And there was Dill. Wedged between a black and gold earring and a tube of pink lipstick. Looking dehydrated and on his last breath.
I grabbed the tube of lipstick and used it as a rope to rescue him.
I cradled him in my arms.
I looked at him as he croaked, “Thank you.”
I screamed and dropped him.
Not because he was talking, but because he’d grown a full head of hair. Long blonde hair that looked vaguely familiar.
I recovered quickly, picking him up off the pavement.
I brought him inside as he breathed his last breath.
Little Thing (Who knew she was so morbid?) asked for a final viewing.
Transcendent Kingdom by Yaa Gyasi–published 2020–contemporary fiction–four stars: Gifty, a Stanford doctoral student, studies addiction and depression and their effects on mice. When her mother has a mental breakdown, she moves in with Gifty. The narrative gets interrupted by flashbacks to Gifty’s childhood, outlining her brother’s life as an addict and her Christian faith. Gifty struggles with justifying her religious beliefs to her Ivy League science community. While this book is beautiful, it is dull. I liked this more than Homegoing.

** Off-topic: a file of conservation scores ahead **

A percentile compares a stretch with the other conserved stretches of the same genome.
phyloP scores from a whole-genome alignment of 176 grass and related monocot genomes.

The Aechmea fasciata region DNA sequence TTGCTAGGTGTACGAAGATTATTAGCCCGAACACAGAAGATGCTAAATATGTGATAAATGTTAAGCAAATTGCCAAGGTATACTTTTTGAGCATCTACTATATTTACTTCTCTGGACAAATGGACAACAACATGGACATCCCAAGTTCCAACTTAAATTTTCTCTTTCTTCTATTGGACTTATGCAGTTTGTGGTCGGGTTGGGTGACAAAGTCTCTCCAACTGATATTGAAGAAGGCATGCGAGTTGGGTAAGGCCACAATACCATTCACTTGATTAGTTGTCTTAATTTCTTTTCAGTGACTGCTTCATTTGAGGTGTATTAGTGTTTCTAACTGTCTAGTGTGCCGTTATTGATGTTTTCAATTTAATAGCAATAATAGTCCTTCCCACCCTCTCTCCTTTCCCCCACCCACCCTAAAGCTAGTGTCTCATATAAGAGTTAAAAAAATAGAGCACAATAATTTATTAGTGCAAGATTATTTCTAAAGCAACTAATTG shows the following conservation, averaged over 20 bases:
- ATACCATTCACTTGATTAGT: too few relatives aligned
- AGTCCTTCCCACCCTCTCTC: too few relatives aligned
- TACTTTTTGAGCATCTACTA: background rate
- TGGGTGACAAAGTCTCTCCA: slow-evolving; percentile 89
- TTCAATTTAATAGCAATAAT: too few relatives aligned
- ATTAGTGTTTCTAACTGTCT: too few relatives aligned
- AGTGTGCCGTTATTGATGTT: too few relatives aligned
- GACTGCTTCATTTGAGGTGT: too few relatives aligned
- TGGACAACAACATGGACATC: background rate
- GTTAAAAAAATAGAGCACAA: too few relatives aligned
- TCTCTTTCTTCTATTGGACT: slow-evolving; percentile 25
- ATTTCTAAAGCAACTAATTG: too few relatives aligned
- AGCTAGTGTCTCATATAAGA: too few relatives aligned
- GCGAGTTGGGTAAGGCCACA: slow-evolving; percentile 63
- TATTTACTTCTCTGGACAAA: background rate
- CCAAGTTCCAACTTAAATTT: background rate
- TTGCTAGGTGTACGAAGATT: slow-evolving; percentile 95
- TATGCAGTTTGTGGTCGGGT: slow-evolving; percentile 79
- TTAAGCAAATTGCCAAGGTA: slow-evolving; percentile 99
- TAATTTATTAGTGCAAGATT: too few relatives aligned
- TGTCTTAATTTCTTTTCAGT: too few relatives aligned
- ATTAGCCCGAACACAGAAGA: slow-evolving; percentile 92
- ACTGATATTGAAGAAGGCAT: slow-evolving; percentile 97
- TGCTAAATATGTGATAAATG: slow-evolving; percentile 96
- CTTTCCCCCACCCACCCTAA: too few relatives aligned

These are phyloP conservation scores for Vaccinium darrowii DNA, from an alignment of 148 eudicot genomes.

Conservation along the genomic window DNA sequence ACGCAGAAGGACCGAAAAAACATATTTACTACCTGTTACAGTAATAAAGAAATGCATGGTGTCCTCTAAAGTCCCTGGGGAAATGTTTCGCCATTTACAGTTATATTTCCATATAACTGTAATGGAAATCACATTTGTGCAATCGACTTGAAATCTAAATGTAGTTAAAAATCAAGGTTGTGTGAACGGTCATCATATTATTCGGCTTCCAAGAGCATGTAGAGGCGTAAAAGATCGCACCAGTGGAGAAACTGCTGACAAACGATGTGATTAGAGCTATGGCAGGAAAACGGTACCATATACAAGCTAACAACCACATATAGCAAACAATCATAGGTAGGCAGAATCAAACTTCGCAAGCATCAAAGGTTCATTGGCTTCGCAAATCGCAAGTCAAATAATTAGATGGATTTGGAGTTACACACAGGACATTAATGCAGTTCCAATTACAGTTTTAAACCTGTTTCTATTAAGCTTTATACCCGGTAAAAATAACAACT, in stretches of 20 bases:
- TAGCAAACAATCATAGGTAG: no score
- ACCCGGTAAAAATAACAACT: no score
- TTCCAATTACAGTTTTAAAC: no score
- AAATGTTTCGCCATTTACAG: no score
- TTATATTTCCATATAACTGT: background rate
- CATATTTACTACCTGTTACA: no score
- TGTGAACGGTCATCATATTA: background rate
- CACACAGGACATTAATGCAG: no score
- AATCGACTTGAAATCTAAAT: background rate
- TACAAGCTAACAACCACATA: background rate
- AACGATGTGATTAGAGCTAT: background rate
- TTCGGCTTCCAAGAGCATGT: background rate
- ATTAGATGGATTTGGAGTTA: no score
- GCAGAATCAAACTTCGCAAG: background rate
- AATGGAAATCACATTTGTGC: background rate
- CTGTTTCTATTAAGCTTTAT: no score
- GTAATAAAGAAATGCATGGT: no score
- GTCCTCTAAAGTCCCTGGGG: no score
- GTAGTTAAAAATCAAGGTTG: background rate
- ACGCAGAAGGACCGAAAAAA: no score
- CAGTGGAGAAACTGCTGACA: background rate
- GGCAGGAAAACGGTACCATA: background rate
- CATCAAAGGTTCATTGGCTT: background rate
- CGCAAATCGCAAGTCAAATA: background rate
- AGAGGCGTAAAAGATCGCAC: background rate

Piranesi by Susanna Clarke–published 2020–fantasy–three stars: Piranesi lives alone in a labyrinth of halls. The whims of nature and the tides batter his world. Occasionally he meets with the Other, a mysterious man. When Piranesi suspects another person has penetrated the labyrinth, he questions his entire reality. The writing style was a bit too repetitive for my taste.
He Started It by Samantha Downing–published 2020–thriller–three stars: When Beth, Eddie, and Portia’s grandfather dies, the siblings recreate a harrowing, murderous road trip that their grandfather forced them to take as children. If they don’t, they won’t receive their millions in inheritance. Not gonna lie, this book is pretty twisty, but it was long for a thriller despite being written in a whole bunch of short sentences. The ending was a complete surprise.
Rosemary’s Babyby Ira Levin–published 1967–horror–four stars: I might be the only person on the planet unfamiliar with this book’s premise. I pictured myself huddled up under the covers, scared shitless, the entire time while reading, but it wasn’t scary. However, I appreciated the writing, the layered details that melded together in the last chapters.